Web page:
Je cite beaucoup, ces temps-ci. Manière de partager quelques éblouissements esthétiques, ou plus simplement des plaisirs de lecture… Le weblog de Jonathan Carroll est à l’image de cet auteur: à la fois étrange & amusant. Carroll y prend note de bouts de phrases étonnantes, le genre de formules qui provoquent des petits chocs dans ses fictions… Plus rarement, une réflexion complète, telle celle-ci, d’une grande beauté…
« Years ago I watched a documentary on tv about a couple who were game wardens in Africa. They lived in a big airy house in the middle of a wildlife preserve. Besides being surrounded by the kind of wild animals most of us will only ever see in zoos, these people had « pets. » A baby rhinoceros that had been orphaned, an ostrich that was the rhino’s best friend, a four year old female lion the couple had raised and then re-released back into the wild. The lion frequently returned to visit. Its favorite thing was to nap on the porch at the woman’s feet while she read.
All of the doors and windows of their house were always left open. If someone closed something, they were strongly reprimanded. Explaining why, the man said that by leaving everything open, the animals always felt like they could come and go as they pleased and never felt trapped. Close the doors and you have a wild animal in your living room. Leave the door open and you have an exotic visitor who is happy to see you, but *always* on its terms.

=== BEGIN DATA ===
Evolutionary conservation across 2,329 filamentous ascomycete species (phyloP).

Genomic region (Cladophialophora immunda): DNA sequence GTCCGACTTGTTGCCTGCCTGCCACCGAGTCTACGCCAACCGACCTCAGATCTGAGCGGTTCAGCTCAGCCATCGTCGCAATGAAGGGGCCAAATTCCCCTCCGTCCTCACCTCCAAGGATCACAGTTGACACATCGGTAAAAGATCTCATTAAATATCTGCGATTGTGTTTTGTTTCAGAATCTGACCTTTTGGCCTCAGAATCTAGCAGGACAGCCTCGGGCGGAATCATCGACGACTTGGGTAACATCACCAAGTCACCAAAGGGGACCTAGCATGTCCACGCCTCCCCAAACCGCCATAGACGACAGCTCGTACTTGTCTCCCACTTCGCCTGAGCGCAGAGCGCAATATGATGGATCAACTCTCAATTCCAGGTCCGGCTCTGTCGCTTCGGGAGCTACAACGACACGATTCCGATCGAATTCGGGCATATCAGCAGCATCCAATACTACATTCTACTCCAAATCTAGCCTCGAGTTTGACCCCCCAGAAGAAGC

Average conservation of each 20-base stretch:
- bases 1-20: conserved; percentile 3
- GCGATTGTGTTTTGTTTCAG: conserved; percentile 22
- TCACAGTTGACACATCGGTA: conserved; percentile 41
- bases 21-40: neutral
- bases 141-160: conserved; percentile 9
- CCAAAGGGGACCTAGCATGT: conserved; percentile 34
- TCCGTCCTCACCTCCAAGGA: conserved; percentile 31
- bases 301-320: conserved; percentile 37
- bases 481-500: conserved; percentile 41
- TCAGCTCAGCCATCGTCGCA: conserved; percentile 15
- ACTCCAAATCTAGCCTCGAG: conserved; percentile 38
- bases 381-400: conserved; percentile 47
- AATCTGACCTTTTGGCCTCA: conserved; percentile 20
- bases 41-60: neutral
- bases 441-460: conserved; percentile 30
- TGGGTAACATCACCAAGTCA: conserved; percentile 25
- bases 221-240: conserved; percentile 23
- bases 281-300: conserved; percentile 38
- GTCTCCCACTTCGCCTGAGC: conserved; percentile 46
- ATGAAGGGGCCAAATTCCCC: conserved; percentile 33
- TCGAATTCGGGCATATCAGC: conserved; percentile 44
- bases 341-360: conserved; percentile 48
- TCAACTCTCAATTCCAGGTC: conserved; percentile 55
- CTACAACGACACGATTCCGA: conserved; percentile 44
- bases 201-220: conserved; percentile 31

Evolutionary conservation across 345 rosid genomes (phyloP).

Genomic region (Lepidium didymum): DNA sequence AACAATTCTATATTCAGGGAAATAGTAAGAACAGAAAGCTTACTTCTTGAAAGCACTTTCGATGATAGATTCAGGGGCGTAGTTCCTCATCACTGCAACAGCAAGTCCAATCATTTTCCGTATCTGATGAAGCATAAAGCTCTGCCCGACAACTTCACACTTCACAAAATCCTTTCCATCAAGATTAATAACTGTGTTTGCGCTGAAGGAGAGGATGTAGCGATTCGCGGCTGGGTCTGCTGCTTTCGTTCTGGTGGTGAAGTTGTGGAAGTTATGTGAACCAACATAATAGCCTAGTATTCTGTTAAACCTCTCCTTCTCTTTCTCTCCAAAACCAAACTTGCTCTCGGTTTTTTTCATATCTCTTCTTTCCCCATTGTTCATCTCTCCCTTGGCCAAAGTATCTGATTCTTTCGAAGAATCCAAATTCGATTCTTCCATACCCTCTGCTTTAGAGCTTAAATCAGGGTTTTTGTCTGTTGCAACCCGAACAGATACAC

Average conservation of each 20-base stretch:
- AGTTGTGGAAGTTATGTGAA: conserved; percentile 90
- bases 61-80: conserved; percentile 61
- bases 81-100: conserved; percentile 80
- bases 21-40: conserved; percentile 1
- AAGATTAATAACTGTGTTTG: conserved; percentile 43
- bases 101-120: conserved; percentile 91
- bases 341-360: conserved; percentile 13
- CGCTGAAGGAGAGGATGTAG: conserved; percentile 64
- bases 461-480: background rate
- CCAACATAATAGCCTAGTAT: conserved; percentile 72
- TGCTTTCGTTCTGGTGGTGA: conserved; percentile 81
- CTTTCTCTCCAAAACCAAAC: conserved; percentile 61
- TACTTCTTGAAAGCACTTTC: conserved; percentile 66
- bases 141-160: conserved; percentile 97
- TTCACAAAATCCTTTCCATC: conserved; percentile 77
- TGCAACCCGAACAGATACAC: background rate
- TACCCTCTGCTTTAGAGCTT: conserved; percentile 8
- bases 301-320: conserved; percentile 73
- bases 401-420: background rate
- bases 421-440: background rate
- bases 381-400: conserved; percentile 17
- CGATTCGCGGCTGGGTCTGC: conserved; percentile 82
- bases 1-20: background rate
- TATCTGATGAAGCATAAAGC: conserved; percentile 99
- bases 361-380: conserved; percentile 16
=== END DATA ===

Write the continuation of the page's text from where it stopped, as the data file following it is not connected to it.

Later I realized it is the same with writing, inspiration, where do I get my ideas… all of that. I love to write because in the best ways, the process is like living in that house in the African wilderness. If I leave all of the doors and windows of my imagination open, great wild beasts frequently come to visit. When they do, I never ever try to close them in with my own rules and regulations. If they want to sleep on the porch or pee on the couch, wonderful. No matter what, I am always thrilled to see them and they know that. When they feel it is time to leave, they do. If I don’t feel like writing today or for a few days, I don’t. And I don’t think about it. It is not an obligation– it is the greatest privilege. These animals, these ideas and characters and stories, are my friends. When they are in the mood or the neighborhood, they will return. »